Friday, May 16, 2014
I follow Neil Gaiman and his wife, Amanda Palmer, on assorted social media platforms, and I remember Neil's tweets when he was writing this book, and Amanda's blog posts when he was sharing this book with her, and I feel like I'm all wrapped up in the symbolism of this book and their relationship and I shouldn't be because I am a stranger to them both. Neil has said this is his most personal book, and Amanda tells a story about how she and Neil were discussing the book one day and she asked him about a particular plot point and he said, "Don't you get it?" (or something to that effect) and then she did. I want to get it, too.
Well, part of me does.
Another part of me just wants to enjoy or not enjoy the story for what it is to me and forget about what it is to them. I love Stardust and Neverwhere and The Graveyard Book, but I don't need to know what was going on in Neil Gaiman's life when he was writing them to love them. I think I may need to scrub my mind and reread this for the third time as if it were the first.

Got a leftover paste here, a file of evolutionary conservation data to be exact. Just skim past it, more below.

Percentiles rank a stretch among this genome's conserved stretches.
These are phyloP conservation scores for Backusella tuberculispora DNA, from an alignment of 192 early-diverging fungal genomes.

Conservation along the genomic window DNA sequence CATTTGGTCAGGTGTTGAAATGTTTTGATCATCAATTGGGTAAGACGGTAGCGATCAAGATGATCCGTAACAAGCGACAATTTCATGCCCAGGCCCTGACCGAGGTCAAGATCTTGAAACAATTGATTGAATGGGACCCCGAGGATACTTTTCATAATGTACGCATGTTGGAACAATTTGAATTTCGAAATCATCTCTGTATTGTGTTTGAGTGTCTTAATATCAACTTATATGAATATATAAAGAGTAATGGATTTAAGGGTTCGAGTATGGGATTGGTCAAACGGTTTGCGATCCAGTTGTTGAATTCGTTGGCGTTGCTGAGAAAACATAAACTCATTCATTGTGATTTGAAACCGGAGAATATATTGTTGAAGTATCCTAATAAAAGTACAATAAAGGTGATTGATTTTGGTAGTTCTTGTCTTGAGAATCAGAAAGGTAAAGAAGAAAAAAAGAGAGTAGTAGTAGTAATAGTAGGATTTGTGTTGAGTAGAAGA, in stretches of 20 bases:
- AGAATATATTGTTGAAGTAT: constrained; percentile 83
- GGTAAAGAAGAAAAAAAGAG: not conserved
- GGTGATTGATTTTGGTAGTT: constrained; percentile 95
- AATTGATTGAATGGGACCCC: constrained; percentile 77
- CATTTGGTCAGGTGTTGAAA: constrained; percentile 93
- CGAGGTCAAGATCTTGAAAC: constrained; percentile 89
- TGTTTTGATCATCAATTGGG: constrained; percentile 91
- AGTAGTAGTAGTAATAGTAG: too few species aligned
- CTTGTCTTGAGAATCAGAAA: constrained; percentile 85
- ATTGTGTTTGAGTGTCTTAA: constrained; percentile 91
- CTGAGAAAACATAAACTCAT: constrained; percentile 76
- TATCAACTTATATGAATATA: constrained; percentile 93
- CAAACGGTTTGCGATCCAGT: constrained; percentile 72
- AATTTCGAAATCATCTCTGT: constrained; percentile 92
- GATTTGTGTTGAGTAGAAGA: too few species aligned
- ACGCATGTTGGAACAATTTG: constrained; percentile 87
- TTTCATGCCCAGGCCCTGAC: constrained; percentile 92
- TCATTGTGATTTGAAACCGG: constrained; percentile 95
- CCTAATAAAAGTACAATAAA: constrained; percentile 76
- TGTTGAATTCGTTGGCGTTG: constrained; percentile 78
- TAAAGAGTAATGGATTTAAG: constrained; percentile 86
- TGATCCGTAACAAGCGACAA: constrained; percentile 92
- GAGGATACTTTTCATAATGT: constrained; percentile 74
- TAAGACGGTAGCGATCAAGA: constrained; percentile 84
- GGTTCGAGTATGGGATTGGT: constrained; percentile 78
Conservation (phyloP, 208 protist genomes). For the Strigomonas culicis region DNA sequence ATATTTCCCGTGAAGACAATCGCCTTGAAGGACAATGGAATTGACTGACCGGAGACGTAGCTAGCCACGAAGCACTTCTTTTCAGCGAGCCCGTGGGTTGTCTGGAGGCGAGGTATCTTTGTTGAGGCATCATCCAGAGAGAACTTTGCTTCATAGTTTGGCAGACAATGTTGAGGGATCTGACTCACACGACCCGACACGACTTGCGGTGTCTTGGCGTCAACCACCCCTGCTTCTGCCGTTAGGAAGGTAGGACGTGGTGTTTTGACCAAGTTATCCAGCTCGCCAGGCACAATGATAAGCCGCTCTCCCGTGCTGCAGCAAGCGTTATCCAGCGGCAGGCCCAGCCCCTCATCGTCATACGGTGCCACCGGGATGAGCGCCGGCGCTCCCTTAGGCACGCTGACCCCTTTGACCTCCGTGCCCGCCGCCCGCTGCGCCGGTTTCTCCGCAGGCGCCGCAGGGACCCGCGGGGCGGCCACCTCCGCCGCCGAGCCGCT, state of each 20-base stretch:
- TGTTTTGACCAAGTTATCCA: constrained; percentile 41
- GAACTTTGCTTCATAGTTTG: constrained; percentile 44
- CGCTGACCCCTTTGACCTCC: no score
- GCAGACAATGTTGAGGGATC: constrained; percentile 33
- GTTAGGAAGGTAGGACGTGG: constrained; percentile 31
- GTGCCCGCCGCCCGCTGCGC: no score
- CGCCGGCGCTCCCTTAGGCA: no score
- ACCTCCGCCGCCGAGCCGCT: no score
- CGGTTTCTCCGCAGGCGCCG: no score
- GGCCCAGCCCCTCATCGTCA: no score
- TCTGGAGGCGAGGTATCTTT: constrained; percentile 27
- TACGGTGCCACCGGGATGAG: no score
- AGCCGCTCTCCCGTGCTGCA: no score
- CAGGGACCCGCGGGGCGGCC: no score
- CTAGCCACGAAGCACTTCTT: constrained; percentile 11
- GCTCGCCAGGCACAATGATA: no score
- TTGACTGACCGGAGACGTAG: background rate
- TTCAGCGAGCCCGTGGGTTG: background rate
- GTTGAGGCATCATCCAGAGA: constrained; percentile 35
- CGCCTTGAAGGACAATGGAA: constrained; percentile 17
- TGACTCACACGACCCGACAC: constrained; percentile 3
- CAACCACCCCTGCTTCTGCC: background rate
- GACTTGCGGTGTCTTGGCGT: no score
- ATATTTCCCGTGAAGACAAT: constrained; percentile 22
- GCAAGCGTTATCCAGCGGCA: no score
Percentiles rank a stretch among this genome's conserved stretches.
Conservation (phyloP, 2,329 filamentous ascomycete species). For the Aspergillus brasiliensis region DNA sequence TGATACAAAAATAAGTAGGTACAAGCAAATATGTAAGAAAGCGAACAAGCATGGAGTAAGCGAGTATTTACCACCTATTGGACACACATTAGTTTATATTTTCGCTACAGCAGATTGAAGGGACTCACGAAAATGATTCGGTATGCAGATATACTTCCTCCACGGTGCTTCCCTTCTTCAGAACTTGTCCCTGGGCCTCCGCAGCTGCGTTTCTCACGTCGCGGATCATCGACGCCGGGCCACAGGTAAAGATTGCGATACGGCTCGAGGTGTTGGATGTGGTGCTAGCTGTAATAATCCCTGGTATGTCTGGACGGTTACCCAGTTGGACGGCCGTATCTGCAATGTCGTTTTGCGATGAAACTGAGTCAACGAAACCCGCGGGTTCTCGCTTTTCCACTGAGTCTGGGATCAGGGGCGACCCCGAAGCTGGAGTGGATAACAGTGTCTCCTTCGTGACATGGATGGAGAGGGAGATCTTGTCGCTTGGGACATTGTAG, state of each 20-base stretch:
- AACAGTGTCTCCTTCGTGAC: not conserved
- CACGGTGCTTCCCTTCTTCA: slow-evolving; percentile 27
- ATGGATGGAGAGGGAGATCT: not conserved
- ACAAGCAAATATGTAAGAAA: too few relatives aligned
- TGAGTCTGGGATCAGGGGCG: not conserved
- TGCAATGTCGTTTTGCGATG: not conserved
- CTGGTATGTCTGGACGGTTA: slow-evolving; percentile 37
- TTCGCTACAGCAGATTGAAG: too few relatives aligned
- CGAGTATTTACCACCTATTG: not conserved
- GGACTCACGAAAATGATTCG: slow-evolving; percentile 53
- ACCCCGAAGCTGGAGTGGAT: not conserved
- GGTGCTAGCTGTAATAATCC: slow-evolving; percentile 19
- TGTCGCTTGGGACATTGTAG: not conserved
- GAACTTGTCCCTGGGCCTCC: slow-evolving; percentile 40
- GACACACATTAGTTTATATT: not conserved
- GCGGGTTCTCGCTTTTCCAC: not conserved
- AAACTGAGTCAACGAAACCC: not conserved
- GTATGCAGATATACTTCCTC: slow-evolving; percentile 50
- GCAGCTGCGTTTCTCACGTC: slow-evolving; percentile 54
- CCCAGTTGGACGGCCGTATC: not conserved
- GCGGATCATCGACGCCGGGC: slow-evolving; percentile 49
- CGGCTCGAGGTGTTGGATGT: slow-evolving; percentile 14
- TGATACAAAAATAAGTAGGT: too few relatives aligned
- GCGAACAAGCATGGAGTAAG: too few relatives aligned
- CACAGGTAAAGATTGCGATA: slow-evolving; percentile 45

Wednesday, May 14, 2014
Another book from my mini-release spree through Oakland last month has checked in. I left J.D. Robb's "Immortal In Death" with the immortal Robert Burns outside of Phipps Conservatory before 2 p.m. New member bahall6 says: "Picked up the book where Journal Entry 2 left it at 3 or 4pm and brought it home to zip 13760!"
Saturday, May 10, 2014
Now I know it's all Mike Brown's fault.
And I'm OK with it.
This was a very interesting book: part memoir, part history, part science (but not scary, hard-to-understand science), part intrigue. Who knew the search for planets could be so enthralling? Mike Brown is a very good storyteller and I thoroughly enjoyed hearing about *everything* that was going on in his life, even when it had nothing to do with finding planets. If I ever get the chance to meet him at a cocktail party, I will feel like he's an old friend.